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May 07, 2012
Chesapeake Energy Agrees to Separation of Chair and CEO
    by Robert Kropp

The controversial oil and gas company agrees to a key corporate governance reform after widespread criticism of an arrangement allowing CEO Aubrey McClendon to borrow more than a billion dollars from its treasury.

People may argue whether or not the world has entered an era of peak fossil fuel or other measures of resource depletion, but it is indisputable that the exploitation of finite resources in inherently unsustainable. That is why, E IRIS argues in a recent report, companies in the extractives sectors "need to refocus their business drastically in order to offset their negative impacts."

Chesapeake Energy is an oil and gas company whose corporate governance practices have often drawn concerned engagement from sustainable investors and other shareowner advocates. Last year, Harrington Investments divested its holdings in the company, citing consistent and flagrant violations of environmental standards as well as poor corporate governance as the primary reasons.

This year, the $113 billion New York City Pension Funds filed a shareowner resolution with Chesapeake Energy, requesting that the company permit long-term shareowners to include their own nominees for board director positions. And GovernanceMetrics International (GMI) identified the company as one of relatively few at risk of a failed say-on-pay vote in 2012.

Chesapeake's stock price plummeted last month when Reuters reported on a perk enjoyed by the company's Chairman and CEO, Aubrey McClendon. The Founder Well Participation Plan (FWPP) allowed McClendon to borrow more than one billion dollars from the company by "pledging his stake in the company's oil and natural gas wells as collateral," according to Reuters.

However, widespread coverage of the company's most recent governance failure—as well as the decline in its stock price—seems to have forced the company's board of directors to finally open up better lines of communication with its shareowners. The New York Times reported last week that Chesapeake has terminated its well ownership arrangement with McClendon, and that he "will receive no compensation of any kind" in return for the early termination.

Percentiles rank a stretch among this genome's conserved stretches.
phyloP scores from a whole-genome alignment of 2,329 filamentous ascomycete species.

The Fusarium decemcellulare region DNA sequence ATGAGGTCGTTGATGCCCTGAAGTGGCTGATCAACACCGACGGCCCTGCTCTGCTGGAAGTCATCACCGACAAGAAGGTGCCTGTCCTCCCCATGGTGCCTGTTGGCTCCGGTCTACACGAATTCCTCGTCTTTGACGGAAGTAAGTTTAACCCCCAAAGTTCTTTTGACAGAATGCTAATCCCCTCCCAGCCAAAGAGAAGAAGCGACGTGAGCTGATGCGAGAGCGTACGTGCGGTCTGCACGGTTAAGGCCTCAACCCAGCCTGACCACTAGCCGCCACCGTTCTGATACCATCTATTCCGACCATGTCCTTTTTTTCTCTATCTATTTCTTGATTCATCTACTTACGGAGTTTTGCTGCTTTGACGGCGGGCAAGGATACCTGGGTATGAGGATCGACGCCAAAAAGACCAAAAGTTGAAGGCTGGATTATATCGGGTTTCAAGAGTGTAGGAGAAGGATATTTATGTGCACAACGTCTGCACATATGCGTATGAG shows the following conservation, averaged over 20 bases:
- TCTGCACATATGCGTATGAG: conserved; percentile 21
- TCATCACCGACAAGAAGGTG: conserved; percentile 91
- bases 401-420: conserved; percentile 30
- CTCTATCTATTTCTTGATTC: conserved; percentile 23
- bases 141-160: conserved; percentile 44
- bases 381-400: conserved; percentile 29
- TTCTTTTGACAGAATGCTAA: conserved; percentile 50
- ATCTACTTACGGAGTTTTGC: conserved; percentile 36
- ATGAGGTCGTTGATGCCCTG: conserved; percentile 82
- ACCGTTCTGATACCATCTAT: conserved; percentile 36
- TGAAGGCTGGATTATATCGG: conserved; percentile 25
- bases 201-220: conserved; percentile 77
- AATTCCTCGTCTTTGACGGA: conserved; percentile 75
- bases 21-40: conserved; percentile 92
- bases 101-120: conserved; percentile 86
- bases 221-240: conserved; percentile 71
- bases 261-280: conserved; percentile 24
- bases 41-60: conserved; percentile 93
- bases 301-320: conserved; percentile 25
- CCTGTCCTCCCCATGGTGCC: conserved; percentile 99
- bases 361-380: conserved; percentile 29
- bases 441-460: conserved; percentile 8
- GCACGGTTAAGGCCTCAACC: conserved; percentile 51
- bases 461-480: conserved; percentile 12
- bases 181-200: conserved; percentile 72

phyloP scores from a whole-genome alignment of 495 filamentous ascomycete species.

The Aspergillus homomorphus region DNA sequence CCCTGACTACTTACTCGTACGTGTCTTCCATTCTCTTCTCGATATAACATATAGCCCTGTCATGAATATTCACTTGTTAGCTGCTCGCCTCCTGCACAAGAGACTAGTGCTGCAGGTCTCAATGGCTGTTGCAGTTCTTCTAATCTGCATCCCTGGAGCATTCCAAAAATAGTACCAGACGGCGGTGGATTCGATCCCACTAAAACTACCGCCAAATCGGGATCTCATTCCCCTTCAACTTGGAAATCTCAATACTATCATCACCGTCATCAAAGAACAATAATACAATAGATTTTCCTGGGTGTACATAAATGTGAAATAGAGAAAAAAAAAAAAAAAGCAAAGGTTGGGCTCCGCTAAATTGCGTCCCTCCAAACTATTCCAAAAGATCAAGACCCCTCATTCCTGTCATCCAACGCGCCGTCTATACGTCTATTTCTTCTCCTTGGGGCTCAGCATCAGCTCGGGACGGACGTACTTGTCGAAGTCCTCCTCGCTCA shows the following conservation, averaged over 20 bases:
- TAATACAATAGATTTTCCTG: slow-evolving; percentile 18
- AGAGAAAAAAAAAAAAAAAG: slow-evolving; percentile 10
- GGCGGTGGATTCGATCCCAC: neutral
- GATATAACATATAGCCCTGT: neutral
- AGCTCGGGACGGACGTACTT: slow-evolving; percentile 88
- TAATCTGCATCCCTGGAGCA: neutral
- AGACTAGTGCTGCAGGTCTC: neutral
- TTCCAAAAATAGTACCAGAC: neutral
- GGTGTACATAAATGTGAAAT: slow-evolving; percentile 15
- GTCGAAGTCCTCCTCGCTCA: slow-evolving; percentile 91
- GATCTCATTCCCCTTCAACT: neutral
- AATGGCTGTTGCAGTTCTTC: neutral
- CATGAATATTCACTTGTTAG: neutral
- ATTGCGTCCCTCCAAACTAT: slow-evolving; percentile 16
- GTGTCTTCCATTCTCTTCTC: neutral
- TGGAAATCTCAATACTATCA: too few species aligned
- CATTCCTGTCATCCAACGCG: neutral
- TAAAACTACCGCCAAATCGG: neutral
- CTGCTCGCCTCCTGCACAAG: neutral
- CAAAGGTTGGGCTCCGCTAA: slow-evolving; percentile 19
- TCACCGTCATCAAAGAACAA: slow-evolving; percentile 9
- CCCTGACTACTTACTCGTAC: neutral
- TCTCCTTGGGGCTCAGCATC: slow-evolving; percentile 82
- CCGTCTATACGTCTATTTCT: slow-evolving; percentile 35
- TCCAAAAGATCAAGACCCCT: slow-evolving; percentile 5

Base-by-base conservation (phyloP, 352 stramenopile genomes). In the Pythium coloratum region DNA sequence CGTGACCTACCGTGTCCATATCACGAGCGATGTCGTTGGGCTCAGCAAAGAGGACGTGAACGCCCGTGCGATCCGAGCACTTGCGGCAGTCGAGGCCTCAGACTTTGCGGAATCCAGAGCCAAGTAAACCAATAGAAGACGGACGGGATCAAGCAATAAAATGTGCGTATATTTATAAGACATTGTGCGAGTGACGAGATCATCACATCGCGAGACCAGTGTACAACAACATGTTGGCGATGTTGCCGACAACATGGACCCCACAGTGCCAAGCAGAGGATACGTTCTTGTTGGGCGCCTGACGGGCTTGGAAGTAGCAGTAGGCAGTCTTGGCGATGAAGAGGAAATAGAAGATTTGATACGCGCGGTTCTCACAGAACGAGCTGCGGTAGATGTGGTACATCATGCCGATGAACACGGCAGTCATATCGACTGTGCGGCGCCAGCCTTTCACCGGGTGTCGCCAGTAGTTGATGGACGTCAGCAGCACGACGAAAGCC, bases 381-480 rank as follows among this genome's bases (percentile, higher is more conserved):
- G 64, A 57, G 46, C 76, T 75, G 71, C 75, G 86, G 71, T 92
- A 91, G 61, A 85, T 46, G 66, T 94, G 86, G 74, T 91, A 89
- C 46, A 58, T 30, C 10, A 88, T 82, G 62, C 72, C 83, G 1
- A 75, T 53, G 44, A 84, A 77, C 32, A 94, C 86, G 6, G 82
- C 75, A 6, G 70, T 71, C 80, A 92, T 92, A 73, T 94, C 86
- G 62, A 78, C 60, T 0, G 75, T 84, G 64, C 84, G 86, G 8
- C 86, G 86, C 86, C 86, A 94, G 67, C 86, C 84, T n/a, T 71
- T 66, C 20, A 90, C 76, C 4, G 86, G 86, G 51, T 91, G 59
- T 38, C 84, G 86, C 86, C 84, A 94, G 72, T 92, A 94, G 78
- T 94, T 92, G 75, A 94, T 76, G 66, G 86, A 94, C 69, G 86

Chesapeake also responded to shareowners concerns by agreeing to adopt the more sustainable governance position of separating the positions of Chairman and CEO at the company. In addition to more effective risk oversight, benefits that accrue to such a policy include ensuring that management is in close alignment with the interests of shareowners, mitigating concerns over conflicts of interest and maintaining regular communications with shareowners.

The resolution at Chesapeake was filed by the New York State Common Retirement Fund. In a statement, State Comptroller Thomas DiNapoli said, "This board has historically been slow to address shareholder concerns and it is unfortunate that it took a crisis of this magnitude and substantial loss of shareholder value to spur them to action."

"Much remains to be done to restore investor confidence in this company and we hope this is one of several steps Chesapeake's board will take to achieve that goal," DiNapoli continued.

In addition to progress on the governance front, Chesapeake also reached an agreement with shareowners on a proposal addressing the environmental and community impacts of hydraulic fracturing. Mark Regier of Everence Financial told last week that the proposal has been withdrawn.


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